Neal stood in line, playing with his boarding pass, casting glances down the corridor while he waited to board his red-eye.  He counted heads again.  And again.

            “Where are they?” he said through gritted teeth.  He ran his fingers through his dishevelled blond hair.

            “Relax, Neal.  They’ll be here,” the redhead behind him in line said.  He never took his eyes off the magazine he was reading, having given this advice twelve times in the past fifteen minutes.

            “Trust it to be my cousins that hold us up.”  Neal smacked his boarding pass against his hand.  “This was Alexander’s idea in the first place.  He’s lucky my dad even agreed to let the rest of you come.”

            “I’ve been to your family’s chalet four times, Neal.  I don’t think Mr. Osborne has a problem with guests,”  Owen said.

            “Not you, Owen, I don’t mean you.”  Neal stood up on tiptoes to peer over the crowd.  “Dan, get out of the way!”

            The biggest person in line shuffled to one side while rolling his eyes.  “Neal, I don’t take up that much space.”

            “He’s just not very good with tardiness.”  Owen turned another page of the magazine.  “Don’t take it personal.”

            “Personally,” Neal said, moving side to side to look around Dan’s broad shoulders.

            “What are you doing, dancing?” Owen smacked his friend in the arm and forcibly pulled him to a stop by tugging on his coat.  “You look like an idiot.”

            Neal held still, and tried to take a deep breath.  “I don’t know what’s gotten into me.”

            The young man in front of him turned around, shuffling slowly so as not to hit anyone with the guitar strapped to his back in a cloth gig bag.  “I think you’re thinking Alex is late on purpose.  But he wouldn’t do that.”

            “Evan’s right,” Owen put in.  “I’m betting the traffic slowed them down.”

            “I’ll take that action.”  The dark haired girl behind Dan tried to peek over his shoulder, and settled for sticking her head out past his thick arm.  “I’ll bet you two to one that Jason fell asleep and put them behind.”

            “How much?  Twenty?” Dan said, joining in.  She nodded and they shook on it.

            “Genevieve’s going to win,” the man beside her said.  You could tell just by looking that they were siblings.  He was staring at the wall, but had obviously overheard the discussion. 

            “Ethan, when I do win, how much do I get?” 

            “You get twenty.  If Dan was going to win, you gave him two to one odds, which means he would have made forty,” he recited, still staring at the wall.

            “Nice.”  Genevieve grinned.  “Easiest twenty I ever made.”

            “They aren’t even here yet!” Dan protested.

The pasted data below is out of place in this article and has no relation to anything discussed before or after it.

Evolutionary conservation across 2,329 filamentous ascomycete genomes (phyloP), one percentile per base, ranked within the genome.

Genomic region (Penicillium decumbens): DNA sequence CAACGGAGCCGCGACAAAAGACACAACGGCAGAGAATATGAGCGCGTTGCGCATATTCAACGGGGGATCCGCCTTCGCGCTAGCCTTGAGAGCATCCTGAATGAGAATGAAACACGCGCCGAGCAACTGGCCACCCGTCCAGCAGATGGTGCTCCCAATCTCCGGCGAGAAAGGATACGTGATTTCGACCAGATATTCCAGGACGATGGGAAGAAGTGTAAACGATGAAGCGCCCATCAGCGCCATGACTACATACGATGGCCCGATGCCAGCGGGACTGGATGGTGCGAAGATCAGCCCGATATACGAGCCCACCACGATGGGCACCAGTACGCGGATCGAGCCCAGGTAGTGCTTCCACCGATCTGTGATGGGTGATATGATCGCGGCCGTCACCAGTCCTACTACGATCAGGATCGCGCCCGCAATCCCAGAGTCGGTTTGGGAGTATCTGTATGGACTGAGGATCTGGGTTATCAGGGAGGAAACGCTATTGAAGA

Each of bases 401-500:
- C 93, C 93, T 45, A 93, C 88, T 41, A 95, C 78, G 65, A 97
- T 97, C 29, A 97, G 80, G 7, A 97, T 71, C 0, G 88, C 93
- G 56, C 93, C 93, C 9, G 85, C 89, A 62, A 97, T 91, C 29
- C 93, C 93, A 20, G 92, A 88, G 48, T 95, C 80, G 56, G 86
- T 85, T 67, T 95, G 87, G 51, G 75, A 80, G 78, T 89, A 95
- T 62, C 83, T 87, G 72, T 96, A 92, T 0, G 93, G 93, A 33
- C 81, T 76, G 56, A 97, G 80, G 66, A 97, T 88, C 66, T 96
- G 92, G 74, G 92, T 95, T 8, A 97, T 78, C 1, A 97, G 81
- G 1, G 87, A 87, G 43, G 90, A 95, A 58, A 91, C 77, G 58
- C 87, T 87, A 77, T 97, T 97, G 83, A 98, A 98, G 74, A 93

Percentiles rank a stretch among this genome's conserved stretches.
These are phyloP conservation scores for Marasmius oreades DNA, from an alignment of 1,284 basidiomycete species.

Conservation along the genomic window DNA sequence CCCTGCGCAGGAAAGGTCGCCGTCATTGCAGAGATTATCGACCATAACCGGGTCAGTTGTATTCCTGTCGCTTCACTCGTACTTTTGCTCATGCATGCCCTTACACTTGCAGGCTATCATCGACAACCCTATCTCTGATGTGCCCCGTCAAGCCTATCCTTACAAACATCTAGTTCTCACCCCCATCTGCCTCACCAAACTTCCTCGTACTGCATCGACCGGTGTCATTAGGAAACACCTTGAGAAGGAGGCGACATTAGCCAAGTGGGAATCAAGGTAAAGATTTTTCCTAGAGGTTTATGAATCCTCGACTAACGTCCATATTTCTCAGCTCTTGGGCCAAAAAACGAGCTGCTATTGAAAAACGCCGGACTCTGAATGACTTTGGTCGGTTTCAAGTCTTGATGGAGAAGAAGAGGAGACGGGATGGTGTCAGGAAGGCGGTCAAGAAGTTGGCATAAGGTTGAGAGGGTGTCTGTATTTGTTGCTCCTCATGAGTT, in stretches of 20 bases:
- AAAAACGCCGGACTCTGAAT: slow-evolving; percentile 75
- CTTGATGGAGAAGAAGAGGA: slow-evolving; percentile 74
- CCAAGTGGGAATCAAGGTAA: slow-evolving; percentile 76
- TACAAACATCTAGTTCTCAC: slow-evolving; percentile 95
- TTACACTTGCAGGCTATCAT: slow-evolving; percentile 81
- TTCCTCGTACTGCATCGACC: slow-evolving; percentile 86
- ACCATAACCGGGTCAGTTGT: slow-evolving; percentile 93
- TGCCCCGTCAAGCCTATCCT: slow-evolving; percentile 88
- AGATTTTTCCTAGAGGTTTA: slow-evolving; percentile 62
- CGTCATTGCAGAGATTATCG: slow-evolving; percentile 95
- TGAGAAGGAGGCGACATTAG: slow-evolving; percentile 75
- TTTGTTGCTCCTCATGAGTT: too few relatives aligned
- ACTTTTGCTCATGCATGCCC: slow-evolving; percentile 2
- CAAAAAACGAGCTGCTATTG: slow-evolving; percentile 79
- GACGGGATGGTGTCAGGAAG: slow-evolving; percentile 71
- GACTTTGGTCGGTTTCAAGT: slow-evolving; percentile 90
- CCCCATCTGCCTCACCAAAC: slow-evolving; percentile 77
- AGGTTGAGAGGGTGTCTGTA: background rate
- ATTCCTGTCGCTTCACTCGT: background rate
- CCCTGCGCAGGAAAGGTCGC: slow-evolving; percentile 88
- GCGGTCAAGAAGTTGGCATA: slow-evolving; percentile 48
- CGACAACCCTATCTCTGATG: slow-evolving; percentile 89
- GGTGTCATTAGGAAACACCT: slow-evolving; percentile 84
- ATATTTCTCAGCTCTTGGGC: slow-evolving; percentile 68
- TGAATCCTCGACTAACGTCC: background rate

“Yeah, but you never went to class with Jay.  He won’t let me down.”

            “You don’t think the excitement of a ski vacation would keep him awake?”

            Genevieve laughed.  “He’s been there before, it’s his uncle’s chalet.  We’re taking the red-eye, and they’re driving here.  I’ve never been in a car with Jay where he didn’t fall asleep, and that includes five minutes to the store and back.”

            Dan turned green.

            “Dude, it’s twenty bucks, not your life savings.”  Owen looked up from his magazine for once.

            “Yeah, but I owe Evan forty.”  Everyone but Neal and Ethan burst out laughing.          

            A moment later, two young men came sprinting up the corridor.  The one in the lead had dark hair and eyes to match, and was obviously an athlete.  The slighter youth behind him had short blond hair and was struggling to keep up.  They came to a stop at the back of the line, waving amiably at the group from a short distance. 

            “About time!” Neal yelled across the line to them.

            “He’s glad to see you,” Owen translated, smacking Neal in the chest when he rolled his eyes. 

            “Jason fell asleep in the car, I had to wake him,” Alex shrugged.  Jason, the slight blond youth, blushed, grinning sheepishly.

            Genevieve held out her hand and Dan grimaced, reaching into his pocket and pulling out a few bills.  He shrugged at Evan.

            “You owe me, dude,” Evan chuckled.  The line finally started to move as the passengers began to board. 

            They found their seats quickly, having been grouped together.  The eight friends chatted, catching up on things.  Spread out among different universities, this was their first reunion in months.  They were doubly excited, as Neal’s father had graciously given them access to his skiing chalet in Whistler.

            Relieved to finally have the trip underway, Neal settled into his seat smiling.  He chatted briefly with his friends, and then slowly drifted off to sleep, looking forward to the adventures that were sure to begin the next day.

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Bonus Chapter – A Quick Question

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